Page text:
David Chong, Sabrina Kayser, Eniko Szakmar MD, Colin J Morley MD, FRCPCH & Gusztav Belteki MD, PhD, FRCPCH
Neonatal Intensive Care Unit, The Rosie Hospital, Cambridge University Hospitals NHS Foundation Trust, Cambridge, UK; University of Cambridge, St. Edmund’s College, Cambridge, UK; First Department of Paediatrics, Semmelweis University, Budapest, Hungary
Pressure rise time (PRT), also known as slope time can be set on some modern neonatal ventilators. On other ventilators, PRT is determined by circuit flow implicitly. Changing slope time is thought to affect mean airway pressure, oxygenation and carbon dioxide elimination. We hypothesized that while changing the PRT may affect some ventilator parameters, it does not affect delivery of the target tidal volume and gas exchange.
In a cross-over study, 12 infants weighing <2 kg were ventilated with synchronized intermittent positive pressure ventilation with volume guarantee (SIPPV-VG) and pressure support ventilation with volume guarantee (PSV-VG). During both modes PRTs ranging between 0.08 and 0.40 seconds were used in 15-minute epochs. Data from the ventilator and from patient monitors were downloaded with 1 Hz sampling rate and analysed using the Python computer language. Ethical approval and informed consent was obtained. The study was funded by Evelyn Trust.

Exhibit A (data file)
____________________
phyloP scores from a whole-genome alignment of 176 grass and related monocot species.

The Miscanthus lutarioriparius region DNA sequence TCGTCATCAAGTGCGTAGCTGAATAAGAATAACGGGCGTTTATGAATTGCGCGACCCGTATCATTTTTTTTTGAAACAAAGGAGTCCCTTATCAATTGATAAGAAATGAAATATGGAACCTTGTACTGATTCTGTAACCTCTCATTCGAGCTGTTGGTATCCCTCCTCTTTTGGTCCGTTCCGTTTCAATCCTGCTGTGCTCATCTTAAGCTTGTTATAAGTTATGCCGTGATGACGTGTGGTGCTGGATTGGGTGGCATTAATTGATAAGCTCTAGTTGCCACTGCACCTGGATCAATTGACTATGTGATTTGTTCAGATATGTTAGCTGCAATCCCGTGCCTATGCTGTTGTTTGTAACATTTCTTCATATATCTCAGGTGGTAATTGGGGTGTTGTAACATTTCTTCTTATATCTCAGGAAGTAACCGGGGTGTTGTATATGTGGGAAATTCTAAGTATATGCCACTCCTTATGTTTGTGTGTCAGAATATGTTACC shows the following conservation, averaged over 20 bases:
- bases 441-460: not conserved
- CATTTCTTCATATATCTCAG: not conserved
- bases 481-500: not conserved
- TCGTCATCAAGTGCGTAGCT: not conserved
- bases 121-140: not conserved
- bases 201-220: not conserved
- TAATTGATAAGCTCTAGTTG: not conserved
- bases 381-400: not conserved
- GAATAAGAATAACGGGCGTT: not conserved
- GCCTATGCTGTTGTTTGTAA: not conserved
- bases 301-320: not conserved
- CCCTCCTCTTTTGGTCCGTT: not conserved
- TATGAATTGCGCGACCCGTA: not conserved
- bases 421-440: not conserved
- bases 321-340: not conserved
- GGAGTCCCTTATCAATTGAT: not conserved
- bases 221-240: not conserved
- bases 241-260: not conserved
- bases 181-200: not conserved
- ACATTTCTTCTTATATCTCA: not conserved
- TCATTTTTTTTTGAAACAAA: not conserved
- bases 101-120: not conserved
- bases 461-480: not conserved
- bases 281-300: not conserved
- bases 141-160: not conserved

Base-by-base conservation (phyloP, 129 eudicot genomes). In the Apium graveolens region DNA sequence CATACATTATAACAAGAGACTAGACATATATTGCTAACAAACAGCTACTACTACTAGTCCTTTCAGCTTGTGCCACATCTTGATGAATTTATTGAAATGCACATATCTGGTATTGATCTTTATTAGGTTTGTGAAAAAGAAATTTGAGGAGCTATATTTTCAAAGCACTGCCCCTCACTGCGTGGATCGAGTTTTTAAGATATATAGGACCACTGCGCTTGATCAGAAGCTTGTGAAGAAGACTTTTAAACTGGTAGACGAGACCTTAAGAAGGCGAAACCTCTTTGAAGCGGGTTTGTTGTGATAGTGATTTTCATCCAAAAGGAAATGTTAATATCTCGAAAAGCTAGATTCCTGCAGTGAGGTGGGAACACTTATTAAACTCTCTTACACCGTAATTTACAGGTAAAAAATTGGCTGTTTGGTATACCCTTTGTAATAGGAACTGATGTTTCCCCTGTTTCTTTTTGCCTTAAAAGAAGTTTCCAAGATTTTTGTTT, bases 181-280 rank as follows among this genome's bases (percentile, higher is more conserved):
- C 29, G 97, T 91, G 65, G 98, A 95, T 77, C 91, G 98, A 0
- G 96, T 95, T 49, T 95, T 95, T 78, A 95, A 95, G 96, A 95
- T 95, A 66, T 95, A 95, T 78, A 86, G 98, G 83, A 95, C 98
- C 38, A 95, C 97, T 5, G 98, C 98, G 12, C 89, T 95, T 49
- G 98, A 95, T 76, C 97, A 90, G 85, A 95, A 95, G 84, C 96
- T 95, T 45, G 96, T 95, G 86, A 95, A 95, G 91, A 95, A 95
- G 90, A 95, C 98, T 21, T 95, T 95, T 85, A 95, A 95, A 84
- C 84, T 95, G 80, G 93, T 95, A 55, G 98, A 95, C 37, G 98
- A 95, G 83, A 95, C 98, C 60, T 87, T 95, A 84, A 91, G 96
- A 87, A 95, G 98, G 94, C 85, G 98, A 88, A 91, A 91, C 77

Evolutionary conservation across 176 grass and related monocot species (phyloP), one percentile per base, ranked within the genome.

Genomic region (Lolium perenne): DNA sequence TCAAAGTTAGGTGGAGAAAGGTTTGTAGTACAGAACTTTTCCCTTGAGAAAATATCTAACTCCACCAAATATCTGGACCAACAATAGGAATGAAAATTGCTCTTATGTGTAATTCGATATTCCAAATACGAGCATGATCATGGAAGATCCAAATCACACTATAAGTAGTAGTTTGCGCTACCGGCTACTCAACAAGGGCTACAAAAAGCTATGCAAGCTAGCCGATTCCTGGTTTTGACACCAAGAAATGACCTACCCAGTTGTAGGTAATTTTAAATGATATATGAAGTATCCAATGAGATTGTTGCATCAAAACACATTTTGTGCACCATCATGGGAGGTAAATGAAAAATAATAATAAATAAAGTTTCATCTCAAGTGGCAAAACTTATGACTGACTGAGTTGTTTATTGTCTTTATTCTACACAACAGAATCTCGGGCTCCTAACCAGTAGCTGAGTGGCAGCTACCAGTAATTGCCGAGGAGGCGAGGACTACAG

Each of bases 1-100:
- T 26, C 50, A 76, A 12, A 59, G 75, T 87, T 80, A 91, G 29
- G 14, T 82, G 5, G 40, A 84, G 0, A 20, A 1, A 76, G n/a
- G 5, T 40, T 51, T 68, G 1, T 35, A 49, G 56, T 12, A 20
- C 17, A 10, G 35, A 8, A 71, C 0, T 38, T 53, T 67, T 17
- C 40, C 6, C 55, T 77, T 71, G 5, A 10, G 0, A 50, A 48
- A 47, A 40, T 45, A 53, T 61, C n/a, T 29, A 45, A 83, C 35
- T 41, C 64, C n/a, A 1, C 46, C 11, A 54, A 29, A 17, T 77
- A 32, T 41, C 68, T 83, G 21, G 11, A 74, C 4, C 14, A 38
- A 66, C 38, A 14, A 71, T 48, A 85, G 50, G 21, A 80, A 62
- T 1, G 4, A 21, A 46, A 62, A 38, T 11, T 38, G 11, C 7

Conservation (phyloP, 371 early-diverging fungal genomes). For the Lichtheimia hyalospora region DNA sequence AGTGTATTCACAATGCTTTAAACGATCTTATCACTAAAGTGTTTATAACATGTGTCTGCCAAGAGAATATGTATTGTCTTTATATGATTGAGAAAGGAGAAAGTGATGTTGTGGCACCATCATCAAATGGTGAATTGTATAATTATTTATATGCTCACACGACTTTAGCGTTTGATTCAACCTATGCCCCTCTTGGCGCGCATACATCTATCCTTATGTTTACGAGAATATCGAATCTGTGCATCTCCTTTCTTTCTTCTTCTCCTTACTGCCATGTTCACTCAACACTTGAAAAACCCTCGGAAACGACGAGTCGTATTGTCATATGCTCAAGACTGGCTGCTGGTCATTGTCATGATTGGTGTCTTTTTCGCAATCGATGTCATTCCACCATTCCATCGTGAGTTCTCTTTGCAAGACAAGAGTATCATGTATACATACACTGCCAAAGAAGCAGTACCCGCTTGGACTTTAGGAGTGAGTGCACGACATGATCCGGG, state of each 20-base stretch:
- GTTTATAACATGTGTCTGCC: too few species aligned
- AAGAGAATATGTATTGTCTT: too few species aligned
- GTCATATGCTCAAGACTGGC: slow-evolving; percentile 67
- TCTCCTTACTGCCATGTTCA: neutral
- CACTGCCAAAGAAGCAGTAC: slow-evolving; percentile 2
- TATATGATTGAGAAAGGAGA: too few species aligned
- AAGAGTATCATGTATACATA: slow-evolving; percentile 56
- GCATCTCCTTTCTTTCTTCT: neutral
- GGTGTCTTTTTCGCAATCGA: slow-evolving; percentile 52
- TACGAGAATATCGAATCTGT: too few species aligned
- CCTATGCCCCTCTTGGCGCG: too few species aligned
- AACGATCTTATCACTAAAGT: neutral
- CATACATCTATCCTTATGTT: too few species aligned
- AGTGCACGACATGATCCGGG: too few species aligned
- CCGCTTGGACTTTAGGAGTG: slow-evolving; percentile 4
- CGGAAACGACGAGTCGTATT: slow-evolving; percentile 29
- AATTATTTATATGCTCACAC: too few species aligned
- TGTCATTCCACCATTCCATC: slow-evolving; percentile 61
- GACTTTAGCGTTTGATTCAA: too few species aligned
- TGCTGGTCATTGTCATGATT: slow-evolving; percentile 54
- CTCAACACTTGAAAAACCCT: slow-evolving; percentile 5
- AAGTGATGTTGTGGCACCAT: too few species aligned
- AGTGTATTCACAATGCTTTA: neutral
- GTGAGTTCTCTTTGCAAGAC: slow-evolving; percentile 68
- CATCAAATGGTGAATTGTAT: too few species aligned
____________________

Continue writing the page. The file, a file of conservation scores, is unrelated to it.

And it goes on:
All participants completed the study without adverse events. During PSV-VG, a shorter PRT was associated with higher flow rate in the ventilator circuit (p=0.003); this was not seen during SIPPV-VG. During PSV-VG, a longer PRT was associated with longer inspiratory time (p<0.0001) and with lower PIP (p=0.003), but the MAP was not different. During SIPPV-VG the PIP was not significantly different in case of different PRTs; however, MAP was lower with a of longer PRT (p=0.001). In case of a short PRT (0.08 sec), the PIP was higher during PSV-VG than during SIPPV-VG (19.8 mbar versus 16.5 mbar, p=0.042). There was no significant difference in delivery of the targeted tidal volume, in respiratory rate or in minute volume among the epochs using different PRTs. Oxygen saturations (SpO2) increased slightly with increasing PRT but this was not significant (p=0.092). Similarly, there was no signifcant difference in endtidal CO2 levels with any PRTs in any of the two modes.
During SIPPV-VG or PSV-VG, using short or long PRTs affects some ventilation parameters but does not significantly change oxygenation or carbon dioxide elimination.
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